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      Op-Ed: Experts' Round Table on the Israel-PA Talks, Part I

      Published: Sunday, September 29, 2013 10:04 PM
      BESA Center research associates convened recently to discuss the fortunes and pitfalls of the newly reignited Israeli-PA talks. Among the points of debate: What brought about the talks, after a long deadlock, and what kind of agreement is feasible?


      Why were negotiations re-started now after so many years of deadlock?

      Prof. Eytan Gilboa: Several successive American administrations have been obsessive with Israeli-Palestinian peace, believing it is a key for solving all the problems of the Middle East, especially US relations with the Arab and Muslim world. Although, this belief has been wrong from the beginning, part of it still drives US policy. Given the upheavals in the Middle East, the administration believes that an Israeli-Palestinian breakthrough is more important than ever.

      Prof. Joshua Teitelbaum: There are important members of Prime Minister Netanyahu’s coalition who seek to push the political process forward: Tzipi Livni’s Hatnua party and Yair Lapid’s Yesh Atid party. Netanyahu needs to demonstrate that he is responsive to their concerns. But his actual main goal in these negotiations is to avoid being blamed by the Americans for their failure. For Palestinian Authority leader Mahmoud Abbas, progress is the only way to stay in power in light of his waning popularity. The release of Palestinian terrorists by Israel is a major achievement for him in these talks. Like Netanyahu, his main goal is to avoid being blamed by the Americans for the failure of the talks.

      Prof. Shmuel Sandler: Netanyahu is going through the same syndrome as did Begin, Rabin, Sharon, and Olmert. He wants to stake a place for himself in the chronicles of the Jewish state as a contributor to a peace process.

      Dr. Mordechai Kedar: I think that the whole thing is not about the Palestinians, but about the Iranian nuclear program. Obama, with absolutely no reasonable basis, combines the Israeli-Palestinian issue with the American-Iranian file. I suspect that he said to Netanyahu something like this: “If you want me to take care of the Iranian nuclear problem, you give me something real on the Palestinian issue.” This way Obama can show his face in public as someone who had at least one success in the Mideast, after his failures in Afghanistan, Iraq, Egypt, Syria, and more. Netanyahu seeks to placate Obama, so that Obama has no excuses for failing to deal with Iran. Netanyahu does not believe there is any connection between the two issues, but he has failed in convincing Obama and Kerry to separate between them.

      What kind or scope of an agreement is feasible, and what should Israel’s red lines be?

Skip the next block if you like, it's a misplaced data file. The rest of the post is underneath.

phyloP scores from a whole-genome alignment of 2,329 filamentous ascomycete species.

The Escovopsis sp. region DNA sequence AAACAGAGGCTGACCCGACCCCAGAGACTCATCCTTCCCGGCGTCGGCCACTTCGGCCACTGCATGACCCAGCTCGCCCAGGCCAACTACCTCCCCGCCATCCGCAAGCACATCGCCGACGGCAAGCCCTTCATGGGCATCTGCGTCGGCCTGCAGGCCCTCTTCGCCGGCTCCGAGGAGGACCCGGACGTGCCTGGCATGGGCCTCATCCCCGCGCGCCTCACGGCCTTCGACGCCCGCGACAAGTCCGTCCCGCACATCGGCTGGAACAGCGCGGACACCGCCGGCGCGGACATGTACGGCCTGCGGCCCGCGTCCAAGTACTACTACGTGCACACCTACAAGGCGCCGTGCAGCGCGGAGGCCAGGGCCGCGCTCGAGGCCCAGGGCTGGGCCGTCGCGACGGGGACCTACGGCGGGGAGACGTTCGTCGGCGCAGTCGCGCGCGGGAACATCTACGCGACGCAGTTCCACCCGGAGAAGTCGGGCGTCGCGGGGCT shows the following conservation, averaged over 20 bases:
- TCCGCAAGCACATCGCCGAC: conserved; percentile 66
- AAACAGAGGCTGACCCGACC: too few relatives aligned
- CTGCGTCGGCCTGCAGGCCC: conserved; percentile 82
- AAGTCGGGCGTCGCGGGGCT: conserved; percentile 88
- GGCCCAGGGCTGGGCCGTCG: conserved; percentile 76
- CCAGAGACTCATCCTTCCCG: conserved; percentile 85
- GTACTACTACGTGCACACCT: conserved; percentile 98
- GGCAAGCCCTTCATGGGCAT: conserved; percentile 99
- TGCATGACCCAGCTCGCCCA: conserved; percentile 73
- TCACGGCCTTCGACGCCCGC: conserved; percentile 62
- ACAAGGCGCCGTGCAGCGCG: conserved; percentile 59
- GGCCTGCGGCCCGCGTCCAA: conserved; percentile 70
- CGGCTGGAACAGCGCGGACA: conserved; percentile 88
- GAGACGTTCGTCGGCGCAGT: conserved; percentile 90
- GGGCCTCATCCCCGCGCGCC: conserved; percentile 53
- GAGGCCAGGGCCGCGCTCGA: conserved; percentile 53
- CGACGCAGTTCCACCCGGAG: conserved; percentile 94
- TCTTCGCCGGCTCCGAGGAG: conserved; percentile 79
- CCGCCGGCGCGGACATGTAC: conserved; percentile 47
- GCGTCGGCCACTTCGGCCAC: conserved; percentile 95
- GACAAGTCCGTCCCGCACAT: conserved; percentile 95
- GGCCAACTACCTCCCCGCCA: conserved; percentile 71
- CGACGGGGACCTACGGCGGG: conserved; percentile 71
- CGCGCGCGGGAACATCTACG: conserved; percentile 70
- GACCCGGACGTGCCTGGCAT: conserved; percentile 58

Gilboa: Since Oslo, the Palestinians have demonstrated several times that they are not ready or willing to make peace with Israel. The maximum Israel is prepared to concede doesn’t meet the minimum the Palestinians demand. Thus, the best outcome could be an interim agreement for a period of at least five years. The long term solution should be found within a Jordanian context.

      Dr. Jonathan Rynhold: A permanent status agreement is impossible, for known reasons: the internal Palestinian division between Hamas and Fatah, and the large gap between the parties on the core final status issue. This gap is not primarily a function of the Netanyahu government’s positions, because Ehud Olmert was also unable to reach an agreement with Abbas.

      Teitelbaum: The best that can be hoped for is a long-term interim agreement (although even achieving that is unlikely). This means a long-term Israeli military presence on the Jordan River, Israeli development of the settlement blocs, and Israeli control over Jerusalem, but does not require Palestinian recognition of Israel as a Jewish state or an end-of-conflict declaration.

      Kedar: The only agreement possible is a long-term interim understanding on security and economy. There is no possibility for an accord on the core problems of settlements, borders, Jerusalem, and refugees. Israel should reject any talk of a Palestinian state with territorial contiguity, since such contiguity will enable the PA or Hamas to turn the entire space into a terror state, reaching from Beersheba in the south to Afula in the north.

      Dr. Max Singer: There should be no Israeli concessions without a quid pro quo. Israel should insist that Palestinian refugee resettlement be the first issue of discussion, because that is the key to real peace.

      Sandler: In light of what is happening in the Arab world, I am not sure that Mahmoud Abbas truly wants an independent Palestinian state.

      Prof. Efraim Karsh: The Palestinians never truly wanted the constrained mini-state in the West Bank and Gaza that Israel can give them. They are simply not ready for full peace with Israel that ends all claims, which is why the current round of talks makes little sense. Albert Einstein once said: “Insanity is doing the same thing over and over again and expecting different results.”

      Part II, Tomorrow: What alternative diplomatic directions might Israel take? Is time on Israel’s side, or working against Israel?

      (BESA Center Associates in Roundtable Discussion, from the BESA Bulletin, October 2013.)